“Entrepreneurs should start with a modest plan that has a chance to be workable. You don’t just walk up to Walmart and say, ‘Here are my products. Put them on your shelf,’” Coughlan says. “Once you build brand equity, you can expand distribution, perhaps tapping the mass market with a variation on the original product.”

Set the Rules

Once you have chosen where to sell your product, it is important to establish a set of rules that define the responsibilities of each player in the supply chain. “What is good behavior and what is bad behavior? You can’t just make it up in your head and assume your distributors understand,” Coughlan says. In the U.S., as long as these policies are universally stated to each channel partner and not negotiated individually, they are legally binding.

For example, an entrepreneur can set minimum prices for their products, establish procedures for ordering inventory, and mandate how much stock must be kept on hand. “She could say, ‘In order to serve our customers well, you need to have three weeks of safety stocks,’” Coughlan says. “Or, ‘You need to reorder when you’re down to one unit on the pegboard.’”

Communicating those policies is only a first step. Successful entrepreneurs must monitor the channel and enforce its rules.

“Establish channel rules of conduct, communicate them clearly to your partners, monitor partner activities, and enforce penalties—those things have to all be there,” she says. “If you never check, do you think your partners are obeying?”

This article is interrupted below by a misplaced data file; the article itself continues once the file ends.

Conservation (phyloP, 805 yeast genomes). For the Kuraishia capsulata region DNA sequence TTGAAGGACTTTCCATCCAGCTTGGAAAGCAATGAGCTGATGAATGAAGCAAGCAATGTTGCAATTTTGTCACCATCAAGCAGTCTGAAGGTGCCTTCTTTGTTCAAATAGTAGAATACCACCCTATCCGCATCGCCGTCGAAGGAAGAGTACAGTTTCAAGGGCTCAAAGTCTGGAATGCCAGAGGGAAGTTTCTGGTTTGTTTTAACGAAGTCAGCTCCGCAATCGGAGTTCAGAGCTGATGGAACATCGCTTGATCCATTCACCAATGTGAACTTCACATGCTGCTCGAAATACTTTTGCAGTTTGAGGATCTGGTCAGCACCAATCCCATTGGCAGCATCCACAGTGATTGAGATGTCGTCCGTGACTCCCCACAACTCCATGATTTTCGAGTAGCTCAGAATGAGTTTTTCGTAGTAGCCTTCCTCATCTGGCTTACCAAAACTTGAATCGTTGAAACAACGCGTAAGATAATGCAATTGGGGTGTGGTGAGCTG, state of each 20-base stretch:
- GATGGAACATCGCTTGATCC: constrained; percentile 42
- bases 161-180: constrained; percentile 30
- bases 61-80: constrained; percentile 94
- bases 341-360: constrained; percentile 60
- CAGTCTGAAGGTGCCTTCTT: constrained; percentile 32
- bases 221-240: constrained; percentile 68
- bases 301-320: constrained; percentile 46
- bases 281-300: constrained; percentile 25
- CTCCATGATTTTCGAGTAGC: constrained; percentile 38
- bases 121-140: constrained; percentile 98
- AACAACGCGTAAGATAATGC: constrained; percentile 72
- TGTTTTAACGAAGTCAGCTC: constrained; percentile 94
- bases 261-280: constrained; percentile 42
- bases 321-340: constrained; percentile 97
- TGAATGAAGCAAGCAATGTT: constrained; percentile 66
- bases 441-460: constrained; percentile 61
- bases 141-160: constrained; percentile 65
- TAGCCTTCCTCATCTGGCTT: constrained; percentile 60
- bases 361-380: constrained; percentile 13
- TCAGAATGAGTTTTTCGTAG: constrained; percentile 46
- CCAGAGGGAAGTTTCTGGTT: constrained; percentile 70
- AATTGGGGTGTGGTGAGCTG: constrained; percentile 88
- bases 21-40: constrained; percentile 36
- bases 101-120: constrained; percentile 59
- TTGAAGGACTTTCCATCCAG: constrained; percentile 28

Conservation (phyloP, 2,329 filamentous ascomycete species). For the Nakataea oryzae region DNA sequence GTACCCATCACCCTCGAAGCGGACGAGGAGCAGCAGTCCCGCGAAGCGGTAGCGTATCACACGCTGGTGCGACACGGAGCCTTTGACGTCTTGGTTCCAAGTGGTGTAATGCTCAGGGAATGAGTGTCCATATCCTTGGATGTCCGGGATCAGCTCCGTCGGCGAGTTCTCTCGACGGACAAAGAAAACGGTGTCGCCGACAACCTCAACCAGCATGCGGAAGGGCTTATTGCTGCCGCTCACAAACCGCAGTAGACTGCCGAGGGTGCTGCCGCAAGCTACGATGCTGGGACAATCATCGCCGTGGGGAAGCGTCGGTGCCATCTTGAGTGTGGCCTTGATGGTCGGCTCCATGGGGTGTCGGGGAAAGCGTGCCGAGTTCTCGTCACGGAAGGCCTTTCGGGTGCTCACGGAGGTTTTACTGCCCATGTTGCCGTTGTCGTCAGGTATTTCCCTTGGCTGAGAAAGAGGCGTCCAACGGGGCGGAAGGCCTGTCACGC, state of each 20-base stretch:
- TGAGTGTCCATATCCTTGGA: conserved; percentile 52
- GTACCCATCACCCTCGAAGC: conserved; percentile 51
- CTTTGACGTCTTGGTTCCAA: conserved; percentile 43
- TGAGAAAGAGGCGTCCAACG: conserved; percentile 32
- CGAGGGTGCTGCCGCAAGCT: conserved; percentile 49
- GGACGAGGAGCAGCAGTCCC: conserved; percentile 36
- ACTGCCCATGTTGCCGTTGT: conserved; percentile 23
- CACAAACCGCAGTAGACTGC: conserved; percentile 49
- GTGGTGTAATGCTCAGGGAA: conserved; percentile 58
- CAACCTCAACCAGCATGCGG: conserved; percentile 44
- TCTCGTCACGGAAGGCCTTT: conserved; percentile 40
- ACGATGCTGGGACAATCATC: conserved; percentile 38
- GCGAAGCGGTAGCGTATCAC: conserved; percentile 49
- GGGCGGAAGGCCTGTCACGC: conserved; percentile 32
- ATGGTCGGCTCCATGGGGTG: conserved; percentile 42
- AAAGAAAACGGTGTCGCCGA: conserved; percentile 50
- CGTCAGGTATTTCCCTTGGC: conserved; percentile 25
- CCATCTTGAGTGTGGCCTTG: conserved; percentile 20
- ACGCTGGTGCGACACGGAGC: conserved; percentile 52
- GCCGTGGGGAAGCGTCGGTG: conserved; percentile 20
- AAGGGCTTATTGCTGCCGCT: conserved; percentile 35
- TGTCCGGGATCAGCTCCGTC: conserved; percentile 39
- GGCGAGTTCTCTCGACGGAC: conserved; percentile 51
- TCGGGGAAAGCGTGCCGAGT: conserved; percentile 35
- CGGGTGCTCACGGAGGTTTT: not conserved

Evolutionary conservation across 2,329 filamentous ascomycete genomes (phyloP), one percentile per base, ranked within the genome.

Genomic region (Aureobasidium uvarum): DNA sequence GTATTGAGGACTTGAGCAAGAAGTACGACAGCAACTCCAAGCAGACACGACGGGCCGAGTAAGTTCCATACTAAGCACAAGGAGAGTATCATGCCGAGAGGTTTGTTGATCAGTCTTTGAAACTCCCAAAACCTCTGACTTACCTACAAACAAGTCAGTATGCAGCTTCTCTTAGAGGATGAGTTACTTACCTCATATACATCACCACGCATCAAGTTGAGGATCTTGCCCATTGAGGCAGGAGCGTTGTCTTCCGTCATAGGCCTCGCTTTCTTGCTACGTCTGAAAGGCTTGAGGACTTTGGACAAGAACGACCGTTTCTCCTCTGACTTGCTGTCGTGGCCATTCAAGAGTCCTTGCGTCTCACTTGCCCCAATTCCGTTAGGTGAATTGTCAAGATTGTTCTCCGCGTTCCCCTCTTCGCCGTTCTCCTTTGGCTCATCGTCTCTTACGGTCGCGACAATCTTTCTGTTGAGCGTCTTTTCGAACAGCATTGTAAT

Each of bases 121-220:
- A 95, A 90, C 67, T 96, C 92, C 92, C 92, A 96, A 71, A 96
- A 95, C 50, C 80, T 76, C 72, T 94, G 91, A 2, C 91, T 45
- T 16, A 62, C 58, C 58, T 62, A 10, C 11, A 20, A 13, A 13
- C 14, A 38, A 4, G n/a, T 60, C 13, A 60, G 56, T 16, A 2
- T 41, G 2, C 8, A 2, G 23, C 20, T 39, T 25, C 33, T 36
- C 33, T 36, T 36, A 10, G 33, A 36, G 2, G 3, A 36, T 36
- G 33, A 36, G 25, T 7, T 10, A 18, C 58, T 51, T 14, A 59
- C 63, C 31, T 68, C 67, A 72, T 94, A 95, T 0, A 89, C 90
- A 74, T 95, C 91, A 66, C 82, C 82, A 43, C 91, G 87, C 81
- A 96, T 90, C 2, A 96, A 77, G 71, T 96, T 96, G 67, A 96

For example, the policy manual for direct-sale skin-care company Rodan + Fields (see graphic) includes penalties for noncompliance by the company’s independent contractors, or “consultants.” These penalties, which range from coaching to issuing warning letters to withholding payment to termination for the most serious infractions, are intended to protect both the firm and its consultants’ investments in the business.

E-commerce Considerations

Entrepreneurs seeking affordable, ready-made distribution-channel solutions are increasingly turning to platforms such as Etsy and The Grommet for brand identity and retail access, as well as help with nitty-gritty operational issues such as shipping, invoicing, and payments.

“The Internet has greatly changed the way we think about going to market,” Coughlan says.

But she cautions that partnering with an e-commerce site does not absolve entrepreneurs of their research and marketing duties.

“You still have to know your end user!” she says. “Let’s say you make beautiful beaded scarves. Well, what kind of beads does your end user want? Do the scarves have to be silk? Plus you need to figure out whether end users will ever come to your store and how you will get them there.”

One of the bigger risks for entrepreneurs selling online is the so-called “gray market.” These are sellers who offer products at steeply discounted prices on Amazon and eBay—prices that do not abide by the minimum-price policies that a manufacturer sets. This undercuts profit margins because authorized dealers can feel they have little choice but to match lower prices, given how easy it is for shoppers to identify the lowest price available online.

So it is crucial to establish your channels knowing who will act as authorized sellers, what they are doing with your product, and whether or not they are living up to their responsibilities for inventory management and customer service provision. Some manufacturers have turned to incentives such as profit sharing or to issuing warnings when they see distributors selling below minimum prices.

Being what Coughlan calls a “strategic skeptic” is a good practice: “assuming things will hum along by themselves is naïve.”

Featured Faculty

Anne T. Coughlan

Polk Bros. Chair in Retailing, and Professor of Marketing

About the Writer

Judith Crown is a freelance writer based in Chicago.